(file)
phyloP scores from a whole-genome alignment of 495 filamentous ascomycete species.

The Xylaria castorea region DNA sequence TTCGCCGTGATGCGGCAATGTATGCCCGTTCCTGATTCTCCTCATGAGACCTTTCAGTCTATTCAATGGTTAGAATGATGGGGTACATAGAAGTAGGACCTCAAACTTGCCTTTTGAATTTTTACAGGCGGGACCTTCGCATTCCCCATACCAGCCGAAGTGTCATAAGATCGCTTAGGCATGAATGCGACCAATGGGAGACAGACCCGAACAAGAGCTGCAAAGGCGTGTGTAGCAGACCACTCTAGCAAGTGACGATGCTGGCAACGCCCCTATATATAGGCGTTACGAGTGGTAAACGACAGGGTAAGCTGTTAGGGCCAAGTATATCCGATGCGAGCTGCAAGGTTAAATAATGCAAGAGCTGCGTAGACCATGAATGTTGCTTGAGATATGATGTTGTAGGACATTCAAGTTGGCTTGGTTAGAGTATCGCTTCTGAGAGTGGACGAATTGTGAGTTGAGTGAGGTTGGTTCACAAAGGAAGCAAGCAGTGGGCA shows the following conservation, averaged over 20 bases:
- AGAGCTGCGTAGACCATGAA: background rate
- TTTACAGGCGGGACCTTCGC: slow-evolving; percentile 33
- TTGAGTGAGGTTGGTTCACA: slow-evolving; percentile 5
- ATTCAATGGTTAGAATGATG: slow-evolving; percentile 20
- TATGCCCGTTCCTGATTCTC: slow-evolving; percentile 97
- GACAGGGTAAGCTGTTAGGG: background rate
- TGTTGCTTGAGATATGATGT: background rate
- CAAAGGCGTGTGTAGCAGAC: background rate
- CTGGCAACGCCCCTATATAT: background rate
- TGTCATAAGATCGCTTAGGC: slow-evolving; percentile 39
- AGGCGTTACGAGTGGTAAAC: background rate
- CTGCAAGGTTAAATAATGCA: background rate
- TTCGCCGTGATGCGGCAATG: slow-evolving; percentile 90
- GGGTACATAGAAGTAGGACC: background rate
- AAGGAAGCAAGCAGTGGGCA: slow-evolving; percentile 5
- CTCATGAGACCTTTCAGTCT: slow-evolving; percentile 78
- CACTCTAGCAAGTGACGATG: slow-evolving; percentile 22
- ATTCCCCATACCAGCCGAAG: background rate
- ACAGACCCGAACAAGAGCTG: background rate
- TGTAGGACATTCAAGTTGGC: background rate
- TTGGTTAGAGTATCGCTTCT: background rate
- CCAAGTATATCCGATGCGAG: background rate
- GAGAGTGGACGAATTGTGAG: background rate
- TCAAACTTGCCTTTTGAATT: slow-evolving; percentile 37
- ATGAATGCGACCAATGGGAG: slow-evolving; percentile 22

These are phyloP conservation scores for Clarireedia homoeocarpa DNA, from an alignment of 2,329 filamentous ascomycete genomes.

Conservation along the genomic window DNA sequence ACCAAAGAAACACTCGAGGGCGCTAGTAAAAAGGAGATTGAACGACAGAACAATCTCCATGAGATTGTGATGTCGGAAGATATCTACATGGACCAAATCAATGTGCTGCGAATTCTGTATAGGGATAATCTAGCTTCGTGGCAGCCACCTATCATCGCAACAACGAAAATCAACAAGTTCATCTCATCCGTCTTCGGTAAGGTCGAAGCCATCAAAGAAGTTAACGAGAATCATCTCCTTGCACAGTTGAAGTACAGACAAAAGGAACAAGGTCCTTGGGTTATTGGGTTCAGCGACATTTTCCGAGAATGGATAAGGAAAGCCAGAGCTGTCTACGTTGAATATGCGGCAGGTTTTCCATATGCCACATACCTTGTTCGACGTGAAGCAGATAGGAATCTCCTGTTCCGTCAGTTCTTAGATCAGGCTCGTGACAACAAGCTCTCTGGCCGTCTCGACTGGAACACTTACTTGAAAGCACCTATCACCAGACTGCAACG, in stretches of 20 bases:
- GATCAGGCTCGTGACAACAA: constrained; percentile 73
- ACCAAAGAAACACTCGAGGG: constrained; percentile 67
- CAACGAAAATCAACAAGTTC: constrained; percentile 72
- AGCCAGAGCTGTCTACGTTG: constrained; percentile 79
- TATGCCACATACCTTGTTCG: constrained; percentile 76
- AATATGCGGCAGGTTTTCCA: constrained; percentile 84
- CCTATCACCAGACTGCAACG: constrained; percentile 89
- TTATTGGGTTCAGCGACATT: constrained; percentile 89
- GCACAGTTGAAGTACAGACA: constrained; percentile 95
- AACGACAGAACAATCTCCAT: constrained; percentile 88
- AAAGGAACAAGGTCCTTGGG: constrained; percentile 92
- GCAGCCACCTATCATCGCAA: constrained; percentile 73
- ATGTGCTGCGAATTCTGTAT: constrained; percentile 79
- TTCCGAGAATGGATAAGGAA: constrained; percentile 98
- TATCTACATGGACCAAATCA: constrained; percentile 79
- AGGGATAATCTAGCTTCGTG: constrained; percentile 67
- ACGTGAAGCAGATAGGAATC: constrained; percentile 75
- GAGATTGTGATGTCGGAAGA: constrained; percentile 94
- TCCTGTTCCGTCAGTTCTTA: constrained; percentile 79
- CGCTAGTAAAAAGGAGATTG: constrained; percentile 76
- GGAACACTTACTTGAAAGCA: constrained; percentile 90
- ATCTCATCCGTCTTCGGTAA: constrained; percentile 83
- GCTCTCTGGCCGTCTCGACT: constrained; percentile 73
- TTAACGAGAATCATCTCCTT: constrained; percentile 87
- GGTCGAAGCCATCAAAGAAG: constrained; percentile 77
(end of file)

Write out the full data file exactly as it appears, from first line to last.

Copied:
phyloP scores from a whole-genome alignment of 495 filamentous ascomycete species.

The Xylaria castorea region DNA sequence TTCGCCGTGATGCGGCAATGTATGCCCGTTCCTGATTCTCCTCATGAGACCTTTCAGTCTATTCAATGGTTAGAATGATGGGGTACATAGAAGTAGGACCTCAAACTTGCCTTTTGAATTTTTACAGGCGGGACCTTCGCATTCCCCATACCAGCCGAAGTGTCATAAGATCGCTTAGGCATGAATGCGACCAATGGGAGACAGACCCGAACAAGAGCTGCAAAGGCGTGTGTAGCAGACCACTCTAGCAAGTGACGATGCTGGCAACGCCCCTATATATAGGCGTTACGAGTGGTAAACGACAGGGTAAGCTGTTAGGGCCAAGTATATCCGATGCGAGCTGCAAGGTTAAATAATGCAAGAGCTGCGTAGACCATGAATGTTGCTTGAGATATGATGTTGTAGGACATTCAAGTTGGCTTGGTTAGAGTATCGCTTCTGAGAGTGGACGAATTGTGAGTTGAGTGAGGTTGGTTCACAAAGGAAGCAAGCAGTGGGCA shows the following conservation, averaged over 20 bases:
- AGAGCTGCGTAGACCATGAA: background rate
- TTTACAGGCGGGACCTTCGC: slow-evolving; percentile 33
- TTGAGTGAGGTTGGTTCACA: slow-evolving; percentile 5
- ATTCAATGGTTAGAATGATG: slow-evolving; percentile 20
- TATGCCCGTTCCTGATTCTC: slow-evolving; percentile 97
- GACAGGGTAAGCTGTTAGGG: background rate
- TGTTGCTTGAGATATGATGT: background rate
- CAAAGGCGTGTGTAGCAGAC: background rate
- CTGGCAACGCCCCTATATAT: background rate
- TGTCATAAGATCGCTTAGGC: slow-evolving; percentile 39
- AGGCGTTACGAGTGGTAAAC: background rate
- CTGCAAGGTTAAATAATGCA: background rate
- TTCGCCGTGATGCGGCAATG: slow-evolving; percentile 90
- GGGTACATAGAAGTAGGACC: background rate
- AAGGAAGCAAGCAGTGGGCA: slow-evolving; percentile 5
- CTCATGAGACCTTTCAGTCT: slow-evolving; percentile 78
- CACTCTAGCAAGTGACGATG: slow-evolving; percentile 22
- ATTCCCCATACCAGCCGAAG: background rate
- ACAGACCCGAACAAGAGCTG: background rate
- TGTAGGACATTCAAGTTGGC: background rate
- TTGGTTAGAGTATCGCTTCT: background rate
- CCAAGTATATCCGATGCGAG: background rate
- GAGAGTGGACGAATTGTGAG: background rate
- TCAAACTTGCCTTTTGAATT: slow-evolving; percentile 37
- ATGAATGCGACCAATGGGAG: slow-evolving; percentile 22

These are phyloP conservation scores for Clarireedia homoeocarpa DNA, from an alignment of 2,329 filamentous ascomycete genomes.

Conservation along the genomic window DNA sequence ACCAAAGAAACACTCGAGGGCGCTAGTAAAAAGGAGATTGAACGACAGAACAATCTCCATGAGATTGTGATGTCGGAAGATATCTACATGGACCAAATCAATGTGCTGCGAATTCTGTATAGGGATAATCTAGCTTCGTGGCAGCCACCTATCATCGCAACAACGAAAATCAACAAGTTCATCTCATCCGTCTTCGGTAAGGTCGAAGCCATCAAAGAAGTTAACGAGAATCATCTCCTTGCACAGTTGAAGTACAGACAAAAGGAACAAGGTCCTTGGGTTATTGGGTTCAGCGACATTTTCCGAGAATGGATAAGGAAAGCCAGAGCTGTCTACGTTGAATATGCGGCAGGTTTTCCATATGCCACATACCTTGTTCGACGTGAAGCAGATAGGAATCTCCTGTTCCGTCAGTTCTTAGATCAGGCTCGTGACAACAAGCTCTCTGGCCGTCTCGACTGGAACACTTACTTGAAAGCACCTATCACCAGACTGCAACG, in stretches of 20 bases:
- GATCAGGCTCGTGACAACAA: constrained; percentile 73
- ACCAAAGAAACACTCGAGGG: constrained; percentile 67
- CAACGAAAATCAACAAGTTC: constrained; percentile 72
- AGCCAGAGCTGTCTACGTTG: constrained; percentile 79
- TATGCCACATACCTTGTTCG: constrained; percentile 76
- AATATGCGGCAGGTTTTCCA: constrained; percentile 84
- CCTATCACCAGACTGCAACG: constrained; percentile 89
- TTATTGGGTTCAGCGACATT: constrained; percentile 89
- GCACAGTTGAAGTACAGACA: constrained; percentile 95
- AACGACAGAACAATCTCCAT: constrained; percentile 88
- AAAGGAACAAGGTCCTTGGG: constrained; percentile 92
- GCAGCCACCTATCATCGCAA: constrained; percentile 73
- ATGTGCTGCGAATTCTGTAT: constrained; percentile 79
- TTCCGAGAATGGATAAGGAA: constrained; percentile 98
- TATCTACATGGACCAAATCA: constrained; percentile 79
- AGGGATAATCTAGCTTCGTG: constrained; percentile 67
- ACGTGAAGCAGATAGGAATC: constrained; percentile 75
- GAGATTGTGATGTCGGAAGA: constrained; percentile 94
- TCCTGTTCCGTCAGTTCTTA: constrained; percentile 79
- CGCTAGTAAAAAGGAGATTG: constrained; percentile 76
- GGAACACTTACTTGAAAGCA: constrained; percentile 90
- ATCTCATCCGTCTTCGGTAA: constrained; percentile 83
- GCTCTCTGGCCGTCTCGACT: constrained; percentile 73
- TTAACGAGAATCATCTCCTT: constrained; percentile 87
- GGTCGAAGCCATCAAAGAAG: constrained; percentile 77